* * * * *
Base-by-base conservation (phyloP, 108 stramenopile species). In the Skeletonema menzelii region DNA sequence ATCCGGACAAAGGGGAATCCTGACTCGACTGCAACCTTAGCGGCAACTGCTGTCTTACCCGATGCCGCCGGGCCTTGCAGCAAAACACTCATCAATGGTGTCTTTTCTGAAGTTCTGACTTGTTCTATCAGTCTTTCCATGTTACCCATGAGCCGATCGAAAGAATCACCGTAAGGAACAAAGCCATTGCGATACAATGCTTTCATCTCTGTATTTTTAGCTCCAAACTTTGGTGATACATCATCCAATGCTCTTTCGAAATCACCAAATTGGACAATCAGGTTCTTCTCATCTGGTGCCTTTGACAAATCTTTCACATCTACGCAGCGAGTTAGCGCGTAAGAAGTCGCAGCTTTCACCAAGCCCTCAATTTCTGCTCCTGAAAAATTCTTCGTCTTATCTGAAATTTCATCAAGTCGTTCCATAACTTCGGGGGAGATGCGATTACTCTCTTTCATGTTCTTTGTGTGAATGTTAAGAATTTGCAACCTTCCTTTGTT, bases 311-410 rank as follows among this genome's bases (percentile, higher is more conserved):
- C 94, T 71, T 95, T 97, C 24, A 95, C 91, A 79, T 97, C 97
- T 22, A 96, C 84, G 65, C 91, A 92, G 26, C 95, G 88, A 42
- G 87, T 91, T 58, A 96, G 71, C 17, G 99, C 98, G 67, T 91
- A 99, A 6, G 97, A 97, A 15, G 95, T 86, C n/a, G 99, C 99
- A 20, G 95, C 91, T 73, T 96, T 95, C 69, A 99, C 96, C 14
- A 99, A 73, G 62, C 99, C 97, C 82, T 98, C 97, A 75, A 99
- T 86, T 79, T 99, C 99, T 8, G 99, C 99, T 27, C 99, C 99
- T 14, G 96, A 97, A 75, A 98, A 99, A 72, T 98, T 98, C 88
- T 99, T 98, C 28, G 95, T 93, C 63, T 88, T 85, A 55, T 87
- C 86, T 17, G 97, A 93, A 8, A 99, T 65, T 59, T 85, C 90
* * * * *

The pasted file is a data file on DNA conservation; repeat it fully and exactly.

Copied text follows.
Base-by-base conservation (phyloP, 108 stramenopile species). In the Skeletonema menzelii region DNA sequence ATCCGGACAAAGGGGAATCCTGACTCGACTGCAACCTTAGCGGCAACTGCTGTCTTACCCGATGCCGCCGGGCCTTGCAGCAAAACACTCATCAATGGTGTCTTTTCTGAAGTTCTGACTTGTTCTATCAGTCTTTCCATGTTACCCATGAGCCGATCGAAAGAATCACCGTAAGGAACAAAGCCATTGCGATACAATGCTTTCATCTCTGTATTTTTAGCTCCAAACTTTGGTGATACATCATCCAATGCTCTTTCGAAATCACCAAATTGGACAATCAGGTTCTTCTCATCTGGTGCCTTTGACAAATCTTTCACATCTACGCAGCGAGTTAGCGCGTAAGAAGTCGCAGCTTTCACCAAGCCCTCAATTTCTGCTCCTGAAAAATTCTTCGTCTTATCTGAAATTTCATCAAGTCGTTCCATAACTTCGGGGGAGATGCGATTACTCTCTTTCATGTTCTTTGTGTGAATGTTAAGAATTTGCAACCTTCCTTTGTT, bases 311-410 rank as follows among this genome's bases (percentile, higher is more conserved):
- C 94, T 71, T 95, T 97, C 24, A 95, C 91, A 79, T 97, C 97
- T 22, A 96, C 84, G 65, C 91, A 92, G 26, C 95, G 88, A 42
- G 87, T 91, T 58, A 96, G 71, C 17, G 99, C 98, G 67, T 91
- A 99, A 6, G 97, A 97, A 15, G 95, T 86, C n/a, G 99, C 99
- A 20, G 95, C 91, T 73, T 96, T 95, C 69, A 99, C 96, C 14
- A 99, A 73, G 62, C 99, C 97, C 82, T 98, C 97, A 75, A 99
- T 86, T 79, T 99, C 99, T 8, G 99, C 99, T 27, C 99, C 99
- T 14, G 96, A 97, A 75, A 98, A 99, A 72, T 98, T 98, C 88
- T 99, T 98, C 28, G 95, T 93, C 63, T 88, T 85, A 55, T 87
- C 86, T 17, G 97, A 93, A 8, A 99, T 65, T 59, T 85, C 90